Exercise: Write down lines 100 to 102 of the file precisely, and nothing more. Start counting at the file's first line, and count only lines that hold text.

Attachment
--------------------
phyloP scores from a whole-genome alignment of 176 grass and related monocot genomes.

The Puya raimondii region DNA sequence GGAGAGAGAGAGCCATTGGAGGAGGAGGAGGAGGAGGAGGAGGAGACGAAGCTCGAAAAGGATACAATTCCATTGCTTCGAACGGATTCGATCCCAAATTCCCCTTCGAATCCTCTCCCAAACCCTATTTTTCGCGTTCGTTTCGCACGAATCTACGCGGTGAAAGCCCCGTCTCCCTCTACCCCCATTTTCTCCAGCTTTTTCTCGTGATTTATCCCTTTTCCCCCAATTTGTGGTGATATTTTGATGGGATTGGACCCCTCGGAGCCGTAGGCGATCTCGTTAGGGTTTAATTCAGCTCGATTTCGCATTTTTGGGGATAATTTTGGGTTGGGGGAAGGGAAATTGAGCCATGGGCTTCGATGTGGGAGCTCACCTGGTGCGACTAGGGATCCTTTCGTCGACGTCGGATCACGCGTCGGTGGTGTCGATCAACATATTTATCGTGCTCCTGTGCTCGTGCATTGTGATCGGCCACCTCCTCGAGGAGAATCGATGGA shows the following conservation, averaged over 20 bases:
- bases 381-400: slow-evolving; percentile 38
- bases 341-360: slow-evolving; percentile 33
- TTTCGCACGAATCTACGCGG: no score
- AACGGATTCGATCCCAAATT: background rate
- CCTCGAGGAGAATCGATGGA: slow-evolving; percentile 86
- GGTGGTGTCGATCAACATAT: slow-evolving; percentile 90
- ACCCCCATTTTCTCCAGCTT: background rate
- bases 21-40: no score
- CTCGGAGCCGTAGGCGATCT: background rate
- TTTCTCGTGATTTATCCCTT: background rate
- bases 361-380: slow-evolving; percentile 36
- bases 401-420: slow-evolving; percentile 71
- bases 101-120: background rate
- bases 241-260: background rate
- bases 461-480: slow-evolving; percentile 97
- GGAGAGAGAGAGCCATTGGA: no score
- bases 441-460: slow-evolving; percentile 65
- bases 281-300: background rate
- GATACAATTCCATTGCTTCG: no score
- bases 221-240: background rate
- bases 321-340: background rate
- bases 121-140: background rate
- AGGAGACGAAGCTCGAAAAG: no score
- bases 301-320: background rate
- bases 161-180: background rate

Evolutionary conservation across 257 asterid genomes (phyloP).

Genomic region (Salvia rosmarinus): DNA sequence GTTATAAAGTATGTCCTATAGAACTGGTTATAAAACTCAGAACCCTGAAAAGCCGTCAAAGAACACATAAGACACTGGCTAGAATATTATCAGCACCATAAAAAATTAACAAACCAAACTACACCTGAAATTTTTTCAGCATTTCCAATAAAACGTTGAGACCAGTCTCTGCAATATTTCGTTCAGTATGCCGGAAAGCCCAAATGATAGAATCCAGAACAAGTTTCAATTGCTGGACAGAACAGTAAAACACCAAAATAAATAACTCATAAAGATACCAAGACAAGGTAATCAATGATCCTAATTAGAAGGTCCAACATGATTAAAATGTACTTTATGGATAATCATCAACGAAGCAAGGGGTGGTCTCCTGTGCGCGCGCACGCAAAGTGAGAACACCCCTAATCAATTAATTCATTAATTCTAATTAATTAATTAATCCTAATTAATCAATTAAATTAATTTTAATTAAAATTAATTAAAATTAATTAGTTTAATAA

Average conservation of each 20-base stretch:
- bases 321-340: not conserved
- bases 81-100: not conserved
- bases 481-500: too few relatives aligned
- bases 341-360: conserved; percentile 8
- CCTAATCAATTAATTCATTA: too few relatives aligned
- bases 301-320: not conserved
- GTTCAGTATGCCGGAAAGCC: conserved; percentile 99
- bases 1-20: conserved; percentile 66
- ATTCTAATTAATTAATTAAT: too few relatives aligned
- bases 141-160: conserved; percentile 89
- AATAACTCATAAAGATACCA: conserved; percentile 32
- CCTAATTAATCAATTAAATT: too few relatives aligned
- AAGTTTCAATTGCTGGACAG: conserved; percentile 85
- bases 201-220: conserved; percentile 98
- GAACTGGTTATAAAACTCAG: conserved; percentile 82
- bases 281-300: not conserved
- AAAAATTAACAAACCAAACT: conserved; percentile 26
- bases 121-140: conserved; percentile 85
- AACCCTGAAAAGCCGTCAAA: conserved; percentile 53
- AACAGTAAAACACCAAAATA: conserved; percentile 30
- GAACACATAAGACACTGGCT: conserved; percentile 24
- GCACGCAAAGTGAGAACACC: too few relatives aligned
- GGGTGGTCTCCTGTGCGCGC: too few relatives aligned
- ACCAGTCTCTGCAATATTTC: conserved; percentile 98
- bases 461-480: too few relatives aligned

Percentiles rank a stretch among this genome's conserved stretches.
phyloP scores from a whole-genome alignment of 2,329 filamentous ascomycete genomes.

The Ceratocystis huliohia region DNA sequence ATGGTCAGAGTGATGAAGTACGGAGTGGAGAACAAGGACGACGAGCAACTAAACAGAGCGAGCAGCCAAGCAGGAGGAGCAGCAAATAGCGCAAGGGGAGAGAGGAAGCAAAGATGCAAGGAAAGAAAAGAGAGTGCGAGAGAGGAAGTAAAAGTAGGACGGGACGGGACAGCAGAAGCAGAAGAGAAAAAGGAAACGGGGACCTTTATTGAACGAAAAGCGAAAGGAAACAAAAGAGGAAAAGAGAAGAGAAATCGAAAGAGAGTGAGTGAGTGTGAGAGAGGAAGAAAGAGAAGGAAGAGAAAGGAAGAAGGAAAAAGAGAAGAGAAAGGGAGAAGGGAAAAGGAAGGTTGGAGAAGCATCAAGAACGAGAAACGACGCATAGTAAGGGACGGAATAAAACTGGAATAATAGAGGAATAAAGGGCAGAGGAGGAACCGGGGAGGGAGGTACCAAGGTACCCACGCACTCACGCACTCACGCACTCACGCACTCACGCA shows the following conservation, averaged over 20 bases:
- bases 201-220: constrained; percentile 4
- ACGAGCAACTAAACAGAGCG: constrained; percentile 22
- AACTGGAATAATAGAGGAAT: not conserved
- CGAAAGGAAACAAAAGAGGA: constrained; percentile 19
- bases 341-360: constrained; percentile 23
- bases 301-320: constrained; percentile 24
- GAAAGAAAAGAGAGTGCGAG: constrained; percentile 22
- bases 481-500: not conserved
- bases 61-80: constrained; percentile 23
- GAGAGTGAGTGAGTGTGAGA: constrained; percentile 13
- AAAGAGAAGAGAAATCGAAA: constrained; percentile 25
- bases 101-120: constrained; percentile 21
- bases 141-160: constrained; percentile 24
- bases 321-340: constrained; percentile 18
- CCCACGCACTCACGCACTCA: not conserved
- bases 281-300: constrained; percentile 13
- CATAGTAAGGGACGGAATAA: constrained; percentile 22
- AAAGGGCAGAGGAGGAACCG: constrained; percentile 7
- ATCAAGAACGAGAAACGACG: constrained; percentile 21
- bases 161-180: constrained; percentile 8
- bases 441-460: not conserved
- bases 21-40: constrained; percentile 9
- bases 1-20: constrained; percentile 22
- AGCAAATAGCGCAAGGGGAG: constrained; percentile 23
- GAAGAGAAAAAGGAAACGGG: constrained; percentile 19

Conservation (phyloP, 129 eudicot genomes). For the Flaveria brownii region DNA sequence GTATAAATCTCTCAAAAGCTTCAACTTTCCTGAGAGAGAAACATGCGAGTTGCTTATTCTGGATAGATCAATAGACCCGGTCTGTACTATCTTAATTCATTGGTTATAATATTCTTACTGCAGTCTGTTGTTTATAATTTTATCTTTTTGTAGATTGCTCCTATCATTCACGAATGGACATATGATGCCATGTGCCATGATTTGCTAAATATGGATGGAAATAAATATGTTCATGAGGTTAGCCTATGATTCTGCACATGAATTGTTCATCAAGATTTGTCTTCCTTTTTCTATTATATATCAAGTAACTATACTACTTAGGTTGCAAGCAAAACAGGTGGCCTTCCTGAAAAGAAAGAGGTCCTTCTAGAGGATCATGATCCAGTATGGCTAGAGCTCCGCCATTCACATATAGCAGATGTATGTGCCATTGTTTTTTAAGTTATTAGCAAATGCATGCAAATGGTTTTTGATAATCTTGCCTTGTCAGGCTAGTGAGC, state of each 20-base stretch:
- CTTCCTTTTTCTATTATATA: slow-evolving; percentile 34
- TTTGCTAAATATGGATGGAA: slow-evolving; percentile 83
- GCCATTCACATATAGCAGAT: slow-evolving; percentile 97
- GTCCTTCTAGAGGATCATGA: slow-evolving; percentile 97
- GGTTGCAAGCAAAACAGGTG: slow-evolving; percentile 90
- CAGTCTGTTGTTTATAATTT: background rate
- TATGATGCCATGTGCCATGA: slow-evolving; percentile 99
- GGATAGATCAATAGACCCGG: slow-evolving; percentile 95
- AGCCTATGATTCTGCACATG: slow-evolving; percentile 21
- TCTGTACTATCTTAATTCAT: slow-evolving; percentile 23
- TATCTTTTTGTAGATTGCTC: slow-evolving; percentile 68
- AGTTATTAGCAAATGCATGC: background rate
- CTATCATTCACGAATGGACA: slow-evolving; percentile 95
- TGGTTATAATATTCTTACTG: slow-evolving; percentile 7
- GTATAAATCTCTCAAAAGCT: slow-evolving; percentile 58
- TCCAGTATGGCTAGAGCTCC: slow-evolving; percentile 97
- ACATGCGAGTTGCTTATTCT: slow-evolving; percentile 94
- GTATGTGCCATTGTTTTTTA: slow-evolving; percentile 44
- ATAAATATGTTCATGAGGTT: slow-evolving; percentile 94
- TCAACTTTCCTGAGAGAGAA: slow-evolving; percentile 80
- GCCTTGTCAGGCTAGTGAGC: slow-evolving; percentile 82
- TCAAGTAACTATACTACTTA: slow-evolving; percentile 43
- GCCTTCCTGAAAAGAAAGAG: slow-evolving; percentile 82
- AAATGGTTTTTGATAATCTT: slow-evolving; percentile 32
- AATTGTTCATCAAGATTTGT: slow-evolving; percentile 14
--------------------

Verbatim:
- TCCAGTATGGCTAGAGCTCC: slow-evolving; percentile 97
- ACATGCGAGTTGCTTATTCT: slow-evolving; percentile 94
- GTATGTGCCATTGTTTTTTA: slow-evolving; percentile 44